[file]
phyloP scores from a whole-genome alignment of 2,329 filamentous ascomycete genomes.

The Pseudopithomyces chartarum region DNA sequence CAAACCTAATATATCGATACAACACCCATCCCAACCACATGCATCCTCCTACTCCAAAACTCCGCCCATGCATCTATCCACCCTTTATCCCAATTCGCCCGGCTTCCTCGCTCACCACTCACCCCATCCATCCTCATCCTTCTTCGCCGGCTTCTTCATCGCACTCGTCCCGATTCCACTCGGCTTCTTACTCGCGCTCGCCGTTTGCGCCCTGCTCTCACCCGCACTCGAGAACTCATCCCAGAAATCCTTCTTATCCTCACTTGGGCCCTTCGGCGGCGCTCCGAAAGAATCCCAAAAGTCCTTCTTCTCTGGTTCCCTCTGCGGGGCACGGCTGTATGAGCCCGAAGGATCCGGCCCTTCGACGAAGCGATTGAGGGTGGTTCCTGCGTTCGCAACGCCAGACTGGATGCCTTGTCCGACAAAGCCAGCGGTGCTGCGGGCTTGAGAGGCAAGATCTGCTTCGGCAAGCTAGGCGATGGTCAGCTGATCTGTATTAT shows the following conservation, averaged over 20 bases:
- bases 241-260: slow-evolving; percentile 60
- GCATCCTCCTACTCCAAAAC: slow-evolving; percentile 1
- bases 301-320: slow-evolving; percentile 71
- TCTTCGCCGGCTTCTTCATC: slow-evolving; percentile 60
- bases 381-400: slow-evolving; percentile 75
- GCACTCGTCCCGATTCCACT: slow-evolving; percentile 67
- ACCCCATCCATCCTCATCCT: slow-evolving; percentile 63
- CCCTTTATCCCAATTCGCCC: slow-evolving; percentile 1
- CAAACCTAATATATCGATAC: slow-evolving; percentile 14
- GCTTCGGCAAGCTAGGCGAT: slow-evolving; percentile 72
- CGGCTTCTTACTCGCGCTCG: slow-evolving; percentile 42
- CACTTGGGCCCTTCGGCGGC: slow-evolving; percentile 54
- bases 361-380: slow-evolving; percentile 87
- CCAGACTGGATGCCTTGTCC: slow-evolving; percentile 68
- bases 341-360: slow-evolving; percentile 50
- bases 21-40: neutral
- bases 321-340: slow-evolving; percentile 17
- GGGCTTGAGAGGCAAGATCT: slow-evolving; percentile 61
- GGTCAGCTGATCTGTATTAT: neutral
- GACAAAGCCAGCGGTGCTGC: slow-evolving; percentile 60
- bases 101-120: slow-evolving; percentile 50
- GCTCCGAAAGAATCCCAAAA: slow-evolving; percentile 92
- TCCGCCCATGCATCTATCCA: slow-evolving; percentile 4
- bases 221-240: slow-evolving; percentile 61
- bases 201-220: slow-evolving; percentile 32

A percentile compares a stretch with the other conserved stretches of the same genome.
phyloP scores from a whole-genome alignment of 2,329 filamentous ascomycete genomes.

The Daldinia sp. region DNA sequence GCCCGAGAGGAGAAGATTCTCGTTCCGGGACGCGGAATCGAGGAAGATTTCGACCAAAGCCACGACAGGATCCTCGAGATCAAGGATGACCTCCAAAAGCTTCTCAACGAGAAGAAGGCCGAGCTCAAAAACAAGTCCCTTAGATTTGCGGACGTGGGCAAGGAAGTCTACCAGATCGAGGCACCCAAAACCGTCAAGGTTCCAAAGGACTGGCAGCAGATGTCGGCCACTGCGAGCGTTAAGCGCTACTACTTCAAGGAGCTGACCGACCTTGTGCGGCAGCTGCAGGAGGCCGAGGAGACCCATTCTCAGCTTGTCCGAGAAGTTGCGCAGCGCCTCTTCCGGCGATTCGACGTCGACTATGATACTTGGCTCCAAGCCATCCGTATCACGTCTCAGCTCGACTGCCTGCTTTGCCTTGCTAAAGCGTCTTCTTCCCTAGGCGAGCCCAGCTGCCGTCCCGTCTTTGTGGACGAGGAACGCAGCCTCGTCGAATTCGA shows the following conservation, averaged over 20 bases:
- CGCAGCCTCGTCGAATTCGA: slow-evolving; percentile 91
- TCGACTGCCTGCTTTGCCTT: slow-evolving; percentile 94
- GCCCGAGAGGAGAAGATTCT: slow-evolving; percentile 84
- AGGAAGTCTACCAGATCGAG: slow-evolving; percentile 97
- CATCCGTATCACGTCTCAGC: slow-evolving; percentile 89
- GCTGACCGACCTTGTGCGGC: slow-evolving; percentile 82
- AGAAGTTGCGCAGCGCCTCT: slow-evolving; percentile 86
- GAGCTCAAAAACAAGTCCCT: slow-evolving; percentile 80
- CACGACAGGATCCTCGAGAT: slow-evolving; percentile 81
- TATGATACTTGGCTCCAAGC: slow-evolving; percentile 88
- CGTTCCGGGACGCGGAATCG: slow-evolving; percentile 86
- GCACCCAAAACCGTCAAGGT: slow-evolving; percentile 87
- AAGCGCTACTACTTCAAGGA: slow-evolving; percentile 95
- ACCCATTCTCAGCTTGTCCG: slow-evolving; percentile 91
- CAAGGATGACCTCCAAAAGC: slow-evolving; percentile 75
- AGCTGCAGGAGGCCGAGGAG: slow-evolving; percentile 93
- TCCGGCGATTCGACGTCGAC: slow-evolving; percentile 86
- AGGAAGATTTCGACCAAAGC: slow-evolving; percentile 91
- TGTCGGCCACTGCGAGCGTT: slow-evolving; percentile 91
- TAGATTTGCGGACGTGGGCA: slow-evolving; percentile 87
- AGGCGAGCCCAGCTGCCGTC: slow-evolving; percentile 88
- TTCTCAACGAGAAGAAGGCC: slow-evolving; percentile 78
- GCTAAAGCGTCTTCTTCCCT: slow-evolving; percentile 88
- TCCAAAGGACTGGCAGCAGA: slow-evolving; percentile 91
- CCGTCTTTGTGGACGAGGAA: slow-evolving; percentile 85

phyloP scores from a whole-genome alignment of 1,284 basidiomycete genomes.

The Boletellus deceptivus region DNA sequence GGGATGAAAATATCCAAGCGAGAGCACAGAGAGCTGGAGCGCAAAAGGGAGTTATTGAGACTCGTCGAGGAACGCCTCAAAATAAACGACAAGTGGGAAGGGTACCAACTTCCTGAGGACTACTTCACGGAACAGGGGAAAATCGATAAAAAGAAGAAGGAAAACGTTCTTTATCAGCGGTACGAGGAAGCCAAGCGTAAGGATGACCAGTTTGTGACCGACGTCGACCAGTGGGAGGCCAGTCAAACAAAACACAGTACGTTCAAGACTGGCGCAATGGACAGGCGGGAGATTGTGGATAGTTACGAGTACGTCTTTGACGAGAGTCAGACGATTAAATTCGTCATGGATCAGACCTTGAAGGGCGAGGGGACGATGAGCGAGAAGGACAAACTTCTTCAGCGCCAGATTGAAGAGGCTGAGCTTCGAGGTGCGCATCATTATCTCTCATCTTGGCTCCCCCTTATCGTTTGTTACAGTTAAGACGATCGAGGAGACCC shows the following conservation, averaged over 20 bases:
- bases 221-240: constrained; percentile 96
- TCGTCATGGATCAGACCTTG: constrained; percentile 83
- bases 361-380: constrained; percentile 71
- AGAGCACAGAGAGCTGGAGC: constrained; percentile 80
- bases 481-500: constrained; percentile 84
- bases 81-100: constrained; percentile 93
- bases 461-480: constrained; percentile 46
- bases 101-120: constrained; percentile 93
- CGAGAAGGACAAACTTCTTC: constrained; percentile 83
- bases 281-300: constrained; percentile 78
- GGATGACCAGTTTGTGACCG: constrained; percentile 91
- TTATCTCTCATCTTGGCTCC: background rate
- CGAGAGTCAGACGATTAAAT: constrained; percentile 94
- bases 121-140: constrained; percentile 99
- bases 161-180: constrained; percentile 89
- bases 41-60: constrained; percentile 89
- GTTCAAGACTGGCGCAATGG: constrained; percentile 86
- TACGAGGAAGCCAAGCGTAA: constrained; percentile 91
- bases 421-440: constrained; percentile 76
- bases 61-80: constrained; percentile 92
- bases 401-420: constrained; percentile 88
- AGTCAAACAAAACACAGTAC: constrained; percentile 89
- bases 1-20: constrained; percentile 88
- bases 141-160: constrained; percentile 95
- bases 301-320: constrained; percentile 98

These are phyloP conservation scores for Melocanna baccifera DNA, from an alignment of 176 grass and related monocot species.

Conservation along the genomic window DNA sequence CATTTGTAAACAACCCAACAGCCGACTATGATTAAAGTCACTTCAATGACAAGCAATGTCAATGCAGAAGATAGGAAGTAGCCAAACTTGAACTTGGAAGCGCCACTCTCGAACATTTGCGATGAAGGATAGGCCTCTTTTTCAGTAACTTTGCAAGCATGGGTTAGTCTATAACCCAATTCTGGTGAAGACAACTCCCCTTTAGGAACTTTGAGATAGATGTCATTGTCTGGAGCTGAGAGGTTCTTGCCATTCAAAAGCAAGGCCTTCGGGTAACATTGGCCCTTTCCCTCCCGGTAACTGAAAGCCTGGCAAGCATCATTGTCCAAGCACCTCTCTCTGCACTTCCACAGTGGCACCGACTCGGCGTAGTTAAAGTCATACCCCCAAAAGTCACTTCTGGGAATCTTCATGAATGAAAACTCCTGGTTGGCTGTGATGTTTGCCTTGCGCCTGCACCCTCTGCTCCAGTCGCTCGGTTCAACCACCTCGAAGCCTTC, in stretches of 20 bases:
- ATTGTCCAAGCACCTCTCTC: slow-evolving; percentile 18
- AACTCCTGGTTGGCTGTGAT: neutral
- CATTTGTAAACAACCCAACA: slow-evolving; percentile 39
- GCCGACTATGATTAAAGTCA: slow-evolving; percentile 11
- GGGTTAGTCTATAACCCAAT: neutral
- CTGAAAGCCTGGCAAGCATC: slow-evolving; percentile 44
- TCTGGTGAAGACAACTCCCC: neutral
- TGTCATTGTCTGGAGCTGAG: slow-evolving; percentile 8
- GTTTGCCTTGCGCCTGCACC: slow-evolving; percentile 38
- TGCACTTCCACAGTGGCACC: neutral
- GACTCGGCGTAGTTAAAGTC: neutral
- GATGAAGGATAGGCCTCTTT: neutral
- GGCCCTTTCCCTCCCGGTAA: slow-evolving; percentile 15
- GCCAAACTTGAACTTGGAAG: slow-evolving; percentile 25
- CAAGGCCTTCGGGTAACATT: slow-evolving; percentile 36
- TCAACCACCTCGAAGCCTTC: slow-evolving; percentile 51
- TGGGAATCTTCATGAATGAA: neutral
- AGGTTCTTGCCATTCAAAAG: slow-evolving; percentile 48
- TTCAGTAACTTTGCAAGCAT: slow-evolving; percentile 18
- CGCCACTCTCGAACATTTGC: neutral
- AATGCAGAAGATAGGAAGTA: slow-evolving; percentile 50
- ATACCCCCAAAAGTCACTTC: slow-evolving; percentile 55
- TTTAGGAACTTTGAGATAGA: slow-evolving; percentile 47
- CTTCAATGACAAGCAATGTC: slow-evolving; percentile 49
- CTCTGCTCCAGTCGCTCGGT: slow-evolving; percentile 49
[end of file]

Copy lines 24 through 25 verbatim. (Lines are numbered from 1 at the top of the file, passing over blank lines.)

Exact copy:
- GCTCCGAAAGAATCCCAAAA: slow-evolving; percentile 92
- TCCGCCCATGCATCTATCCA: slow-evolving; percentile 4